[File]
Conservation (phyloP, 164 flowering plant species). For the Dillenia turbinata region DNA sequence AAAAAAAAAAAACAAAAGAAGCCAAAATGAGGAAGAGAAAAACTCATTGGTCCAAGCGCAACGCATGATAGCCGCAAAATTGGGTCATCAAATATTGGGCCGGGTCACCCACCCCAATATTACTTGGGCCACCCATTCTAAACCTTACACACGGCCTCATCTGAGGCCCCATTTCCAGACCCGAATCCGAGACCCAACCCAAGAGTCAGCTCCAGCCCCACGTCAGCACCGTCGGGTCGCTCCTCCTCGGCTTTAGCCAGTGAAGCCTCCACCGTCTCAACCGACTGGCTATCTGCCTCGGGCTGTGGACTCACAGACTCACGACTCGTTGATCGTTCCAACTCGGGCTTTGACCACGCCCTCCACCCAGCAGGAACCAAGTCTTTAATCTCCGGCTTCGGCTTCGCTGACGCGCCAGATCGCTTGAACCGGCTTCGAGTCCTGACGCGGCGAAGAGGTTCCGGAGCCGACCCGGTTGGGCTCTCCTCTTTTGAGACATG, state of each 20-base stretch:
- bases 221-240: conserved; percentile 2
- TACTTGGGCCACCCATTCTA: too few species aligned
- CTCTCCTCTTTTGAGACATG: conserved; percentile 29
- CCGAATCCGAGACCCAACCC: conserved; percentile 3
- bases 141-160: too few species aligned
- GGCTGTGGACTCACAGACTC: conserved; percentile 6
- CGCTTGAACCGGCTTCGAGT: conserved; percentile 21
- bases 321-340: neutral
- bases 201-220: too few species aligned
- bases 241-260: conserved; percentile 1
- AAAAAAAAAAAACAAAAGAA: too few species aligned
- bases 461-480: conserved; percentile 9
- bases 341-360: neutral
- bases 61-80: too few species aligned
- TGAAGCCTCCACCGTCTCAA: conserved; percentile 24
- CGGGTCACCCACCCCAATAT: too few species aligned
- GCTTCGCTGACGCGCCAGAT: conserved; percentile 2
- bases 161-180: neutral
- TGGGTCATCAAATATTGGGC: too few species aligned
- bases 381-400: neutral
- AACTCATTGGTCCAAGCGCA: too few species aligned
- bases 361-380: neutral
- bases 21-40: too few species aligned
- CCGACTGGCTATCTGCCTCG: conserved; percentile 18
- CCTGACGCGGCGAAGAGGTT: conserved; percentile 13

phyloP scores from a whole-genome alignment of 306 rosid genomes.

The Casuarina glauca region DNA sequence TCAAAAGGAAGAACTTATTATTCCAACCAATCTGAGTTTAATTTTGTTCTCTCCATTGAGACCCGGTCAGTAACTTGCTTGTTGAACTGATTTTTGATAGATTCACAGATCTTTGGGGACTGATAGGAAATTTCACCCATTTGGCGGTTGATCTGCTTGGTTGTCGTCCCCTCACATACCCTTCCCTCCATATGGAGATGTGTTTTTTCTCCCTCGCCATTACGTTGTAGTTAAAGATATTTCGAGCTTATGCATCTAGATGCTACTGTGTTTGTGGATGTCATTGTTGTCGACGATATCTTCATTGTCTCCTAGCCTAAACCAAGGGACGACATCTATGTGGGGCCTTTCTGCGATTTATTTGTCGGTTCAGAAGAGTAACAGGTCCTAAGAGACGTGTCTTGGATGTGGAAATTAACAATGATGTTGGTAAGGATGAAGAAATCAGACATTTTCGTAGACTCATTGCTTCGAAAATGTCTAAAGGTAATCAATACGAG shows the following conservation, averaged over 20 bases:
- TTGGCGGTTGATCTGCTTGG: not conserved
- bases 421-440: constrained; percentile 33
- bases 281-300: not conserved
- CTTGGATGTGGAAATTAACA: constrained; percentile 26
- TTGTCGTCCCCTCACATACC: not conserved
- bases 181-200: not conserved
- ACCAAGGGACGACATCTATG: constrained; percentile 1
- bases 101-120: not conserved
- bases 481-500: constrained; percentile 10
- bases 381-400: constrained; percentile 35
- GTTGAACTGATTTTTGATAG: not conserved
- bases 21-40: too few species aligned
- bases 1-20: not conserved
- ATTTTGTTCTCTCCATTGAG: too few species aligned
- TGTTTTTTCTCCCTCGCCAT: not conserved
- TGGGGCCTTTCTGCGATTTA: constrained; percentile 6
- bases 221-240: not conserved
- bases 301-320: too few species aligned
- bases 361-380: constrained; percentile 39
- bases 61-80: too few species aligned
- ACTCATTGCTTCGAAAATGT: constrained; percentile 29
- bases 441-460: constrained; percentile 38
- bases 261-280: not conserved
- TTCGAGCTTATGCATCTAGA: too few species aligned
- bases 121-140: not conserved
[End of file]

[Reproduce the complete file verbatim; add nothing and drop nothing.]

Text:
Conservation (phyloP, 164 flowering plant species). For the Dillenia turbinata region DNA sequence AAAAAAAAAAAACAAAAGAAGCCAAAATGAGGAAGAGAAAAACTCATTGGTCCAAGCGCAACGCATGATAGCCGCAAAATTGGGTCATCAAATATTGGGCCGGGTCACCCACCCCAATATTACTTGGGCCACCCATTCTAAACCTTACACACGGCCTCATCTGAGGCCCCATTTCCAGACCCGAATCCGAGACCCAACCCAAGAGTCAGCTCCAGCCCCACGTCAGCACCGTCGGGTCGCTCCTCCTCGGCTTTAGCCAGTGAAGCCTCCACCGTCTCAACCGACTGGCTATCTGCCTCGGGCTGTGGACTCACAGACTCACGACTCGTTGATCGTTCCAACTCGGGCTTTGACCACGCCCTCCACCCAGCAGGAACCAAGTCTTTAATCTCCGGCTTCGGCTTCGCTGACGCGCCAGATCGCTTGAACCGGCTTCGAGTCCTGACGCGGCGAAGAGGTTCCGGAGCCGACCCGGTTGGGCTCTCCTCTTTTGAGACATG, state of each 20-base stretch:
- bases 221-240: conserved; percentile 2
- TACTTGGGCCACCCATTCTA: too few species aligned
- CTCTCCTCTTTTGAGACATG: conserved; percentile 29
- CCGAATCCGAGACCCAACCC: conserved; percentile 3
- bases 141-160: too few species aligned
- GGCTGTGGACTCACAGACTC: conserved; percentile 6
- CGCTTGAACCGGCTTCGAGT: conserved; percentile 21
- bases 321-340: neutral
- bases 201-220: too few species aligned
- bases 241-260: conserved; percentile 1
- AAAAAAAAAAAACAAAAGAA: too few species aligned
- bases 461-480: conserved; percentile 9
- bases 341-360: neutral
- bases 61-80: too few species aligned
- TGAAGCCTCCACCGTCTCAA: conserved; percentile 24
- CGGGTCACCCACCCCAATAT: too few species aligned
- GCTTCGCTGACGCGCCAGAT: conserved; percentile 2
- bases 161-180: neutral
- TGGGTCATCAAATATTGGGC: too few species aligned
- bases 381-400: neutral
- AACTCATTGGTCCAAGCGCA: too few species aligned
- bases 361-380: neutral
- bases 21-40: too few species aligned
- CCGACTGGCTATCTGCCTCG: conserved; percentile 18
- CCTGACGCGGCGAAGAGGTT: conserved; percentile 13

phyloP scores from a whole-genome alignment of 306 rosid genomes.

The Casuarina glauca region DNA sequence TCAAAAGGAAGAACTTATTATTCCAACCAATCTGAGTTTAATTTTGTTCTCTCCATTGAGACCCGGTCAGTAACTTGCTTGTTGAACTGATTTTTGATAGATTCACAGATCTTTGGGGACTGATAGGAAATTTCACCCATTTGGCGGTTGATCTGCTTGGTTGTCGTCCCCTCACATACCCTTCCCTCCATATGGAGATGTGTTTTTTCTCCCTCGCCATTACGTTGTAGTTAAAGATATTTCGAGCTTATGCATCTAGATGCTACTGTGTTTGTGGATGTCATTGTTGTCGACGATATCTTCATTGTCTCCTAGCCTAAACCAAGGGACGACATCTATGTGGGGCCTTTCTGCGATTTATTTGTCGGTTCAGAAGAGTAACAGGTCCTAAGAGACGTGTCTTGGATGTGGAAATTAACAATGATGTTGGTAAGGATGAAGAAATCAGACATTTTCGTAGACTCATTGCTTCGAAAATGTCTAAAGGTAATCAATACGAG shows the following conservation, averaged over 20 bases:
- TTGGCGGTTGATCTGCTTGG: not conserved
- bases 421-440: constrained; percentile 33
- bases 281-300: not conserved
- CTTGGATGTGGAAATTAACA: constrained; percentile 26
- TTGTCGTCCCCTCACATACC: not conserved
- bases 181-200: not conserved
- ACCAAGGGACGACATCTATG: constrained; percentile 1
- bases 101-120: not conserved
- bases 481-500: constrained; percentile 10
- bases 381-400: constrained; percentile 35
- GTTGAACTGATTTTTGATAG: not conserved
- bases 21-40: too few species aligned
- bases 1-20: not conserved
- ATTTTGTTCTCTCCATTGAG: too few species aligned
- TGTTTTTTCTCCCTCGCCAT: not conserved
- TGGGGCCTTTCTGCGATTTA: constrained; percentile 6
- bases 221-240: not conserved
- bases 301-320: too few species aligned
- bases 361-380: constrained; percentile 39
- bases 61-80: too few species aligned
- ACTCATTGCTTCGAAAATGT: constrained; percentile 29
- bases 441-460: constrained; percentile 38
- bases 261-280: not conserved
- TTCGAGCTTATGCATCTAGA: too few species aligned
- bases 121-140: not conserved